This morning it was announced that the petrochemical plant is to stay open, after the union capitulated and agreed to sign up for the original deal offered by the plant’s management.
The panel was thrilled. Everyone started their comments by saying that we should “celebrate” the fact that thousands of jobs have been “saved” before moving on to make comments with different degrees of pointlessness on the importance of group decisions and co-operation, before linking it either to the importance of Scottish independence or the importance of the union.
What wasn’t mentioned, however, is that the saving of Grangemouth is classic of British industrial policy. The petrochemicals business is loss making. It is working at a mere 60% of capacity. That’s because, thanks to the fall off in the supply of North Sea gas, it isn’t getting the feedstock (raw materials) it needs from the neighbouring refinery.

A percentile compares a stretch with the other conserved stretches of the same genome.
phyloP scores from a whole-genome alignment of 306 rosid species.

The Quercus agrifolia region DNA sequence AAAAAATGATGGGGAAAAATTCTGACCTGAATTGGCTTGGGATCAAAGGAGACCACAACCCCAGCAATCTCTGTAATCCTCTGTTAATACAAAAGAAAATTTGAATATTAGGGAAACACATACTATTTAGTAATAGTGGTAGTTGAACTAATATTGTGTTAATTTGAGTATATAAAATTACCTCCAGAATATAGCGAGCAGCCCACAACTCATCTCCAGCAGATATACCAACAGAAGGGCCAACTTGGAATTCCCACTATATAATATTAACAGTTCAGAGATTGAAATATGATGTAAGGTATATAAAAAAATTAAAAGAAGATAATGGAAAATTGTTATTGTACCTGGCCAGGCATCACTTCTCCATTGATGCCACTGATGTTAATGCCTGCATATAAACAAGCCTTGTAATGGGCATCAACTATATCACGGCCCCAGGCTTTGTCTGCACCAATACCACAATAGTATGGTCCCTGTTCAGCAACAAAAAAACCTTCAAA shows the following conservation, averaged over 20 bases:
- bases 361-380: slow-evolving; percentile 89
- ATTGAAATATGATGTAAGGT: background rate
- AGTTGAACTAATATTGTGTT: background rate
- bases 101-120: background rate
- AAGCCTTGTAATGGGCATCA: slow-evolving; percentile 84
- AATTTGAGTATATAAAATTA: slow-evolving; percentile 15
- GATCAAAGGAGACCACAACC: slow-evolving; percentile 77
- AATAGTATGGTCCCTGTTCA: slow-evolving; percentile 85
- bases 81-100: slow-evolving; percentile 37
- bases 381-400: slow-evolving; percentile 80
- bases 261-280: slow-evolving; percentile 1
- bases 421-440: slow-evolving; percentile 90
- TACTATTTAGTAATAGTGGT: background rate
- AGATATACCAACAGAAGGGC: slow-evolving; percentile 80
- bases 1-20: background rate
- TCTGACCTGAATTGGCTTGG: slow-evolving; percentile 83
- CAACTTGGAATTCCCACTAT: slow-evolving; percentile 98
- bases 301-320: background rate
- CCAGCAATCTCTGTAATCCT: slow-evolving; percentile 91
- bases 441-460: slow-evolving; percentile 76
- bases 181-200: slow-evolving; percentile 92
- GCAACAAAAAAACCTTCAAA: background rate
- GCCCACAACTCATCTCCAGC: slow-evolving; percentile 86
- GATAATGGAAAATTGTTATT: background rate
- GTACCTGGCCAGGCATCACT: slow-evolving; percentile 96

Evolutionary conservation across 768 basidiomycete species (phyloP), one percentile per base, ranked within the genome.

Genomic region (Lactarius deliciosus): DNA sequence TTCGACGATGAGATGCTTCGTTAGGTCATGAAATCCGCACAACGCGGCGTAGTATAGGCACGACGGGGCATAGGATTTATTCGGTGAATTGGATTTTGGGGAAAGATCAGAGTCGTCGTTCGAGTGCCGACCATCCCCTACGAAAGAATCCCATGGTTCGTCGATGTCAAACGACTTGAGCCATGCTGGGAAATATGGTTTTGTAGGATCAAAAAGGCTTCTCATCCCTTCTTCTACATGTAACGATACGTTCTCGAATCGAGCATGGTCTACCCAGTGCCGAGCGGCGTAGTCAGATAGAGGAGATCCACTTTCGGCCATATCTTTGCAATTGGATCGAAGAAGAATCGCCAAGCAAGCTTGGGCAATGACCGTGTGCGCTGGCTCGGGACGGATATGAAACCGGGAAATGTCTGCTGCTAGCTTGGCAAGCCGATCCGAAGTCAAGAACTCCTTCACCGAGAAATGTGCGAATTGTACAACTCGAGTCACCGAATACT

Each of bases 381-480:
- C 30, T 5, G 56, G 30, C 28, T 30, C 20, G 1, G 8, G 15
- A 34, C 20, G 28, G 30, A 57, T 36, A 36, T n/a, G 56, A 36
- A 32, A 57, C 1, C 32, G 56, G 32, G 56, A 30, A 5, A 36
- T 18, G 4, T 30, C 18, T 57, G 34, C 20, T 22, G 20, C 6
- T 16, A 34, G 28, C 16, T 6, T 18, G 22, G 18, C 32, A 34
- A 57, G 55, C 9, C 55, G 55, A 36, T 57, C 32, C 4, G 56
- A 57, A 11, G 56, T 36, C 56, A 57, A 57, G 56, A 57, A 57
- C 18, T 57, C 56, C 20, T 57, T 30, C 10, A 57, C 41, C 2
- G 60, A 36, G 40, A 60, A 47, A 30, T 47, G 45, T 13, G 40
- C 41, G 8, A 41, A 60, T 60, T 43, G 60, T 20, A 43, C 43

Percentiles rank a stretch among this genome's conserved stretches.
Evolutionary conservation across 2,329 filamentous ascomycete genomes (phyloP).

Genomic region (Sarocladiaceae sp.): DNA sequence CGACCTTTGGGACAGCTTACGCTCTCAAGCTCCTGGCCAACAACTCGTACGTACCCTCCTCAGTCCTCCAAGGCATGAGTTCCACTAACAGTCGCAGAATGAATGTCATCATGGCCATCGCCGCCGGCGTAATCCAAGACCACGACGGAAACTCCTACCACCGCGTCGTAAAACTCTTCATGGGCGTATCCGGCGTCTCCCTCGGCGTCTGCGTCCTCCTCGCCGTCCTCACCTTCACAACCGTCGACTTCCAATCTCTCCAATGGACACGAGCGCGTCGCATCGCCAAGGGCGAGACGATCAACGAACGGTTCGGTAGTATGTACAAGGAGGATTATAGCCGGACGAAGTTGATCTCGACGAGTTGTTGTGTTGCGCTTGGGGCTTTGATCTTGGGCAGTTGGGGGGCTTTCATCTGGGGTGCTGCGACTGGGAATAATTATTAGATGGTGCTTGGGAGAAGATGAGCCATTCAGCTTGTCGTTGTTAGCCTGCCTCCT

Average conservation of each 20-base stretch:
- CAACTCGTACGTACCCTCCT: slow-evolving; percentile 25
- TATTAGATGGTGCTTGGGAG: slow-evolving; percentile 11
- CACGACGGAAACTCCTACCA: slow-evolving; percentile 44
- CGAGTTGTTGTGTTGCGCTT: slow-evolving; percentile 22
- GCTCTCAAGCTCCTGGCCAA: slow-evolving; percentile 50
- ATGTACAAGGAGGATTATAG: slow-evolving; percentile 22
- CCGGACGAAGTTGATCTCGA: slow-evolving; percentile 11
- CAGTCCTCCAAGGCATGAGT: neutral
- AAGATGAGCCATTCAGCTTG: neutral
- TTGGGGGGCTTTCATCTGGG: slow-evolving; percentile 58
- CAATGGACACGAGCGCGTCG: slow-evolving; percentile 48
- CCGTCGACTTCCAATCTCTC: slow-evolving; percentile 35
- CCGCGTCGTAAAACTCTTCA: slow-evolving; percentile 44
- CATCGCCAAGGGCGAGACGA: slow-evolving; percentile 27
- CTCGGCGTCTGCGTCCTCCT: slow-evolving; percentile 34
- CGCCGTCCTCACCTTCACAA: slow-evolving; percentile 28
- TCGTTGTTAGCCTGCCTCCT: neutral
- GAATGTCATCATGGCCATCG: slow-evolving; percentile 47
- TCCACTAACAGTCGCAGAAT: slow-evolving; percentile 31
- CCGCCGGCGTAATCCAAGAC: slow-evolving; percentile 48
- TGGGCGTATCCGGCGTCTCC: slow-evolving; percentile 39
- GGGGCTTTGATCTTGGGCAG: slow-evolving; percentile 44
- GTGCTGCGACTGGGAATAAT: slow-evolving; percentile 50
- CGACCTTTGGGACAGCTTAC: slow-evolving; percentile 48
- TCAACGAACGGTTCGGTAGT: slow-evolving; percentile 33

Its survival plan, beyond normalising pay conditions for its workers, is to spend £300m to build facilities to import cheap feedstock (derived from shale gas) from the US. That might work, and it might not (if the feedstock is so much cheaper in the US why not process it there?)
But let’s look at what Ineos, Grangemouth’s owners, needed to push them to make this investment. They needed to be sure that the workforce would be sharing the burden (no more final salary pensions here…) and they needed to see commitment from the government too.
They aren’t going to make this investment alone. The taxpayer is going to help out. There will be £9m in direct grants and, as part of our new industrial policy, a £125m loan guarantee facility.
That people aren’t losing their jobs is good news. That the plant will still be there is good news. That Grangemouth has just become, even in a small way, part of the UK’s subsidised job creation scheme isn’t quite so good.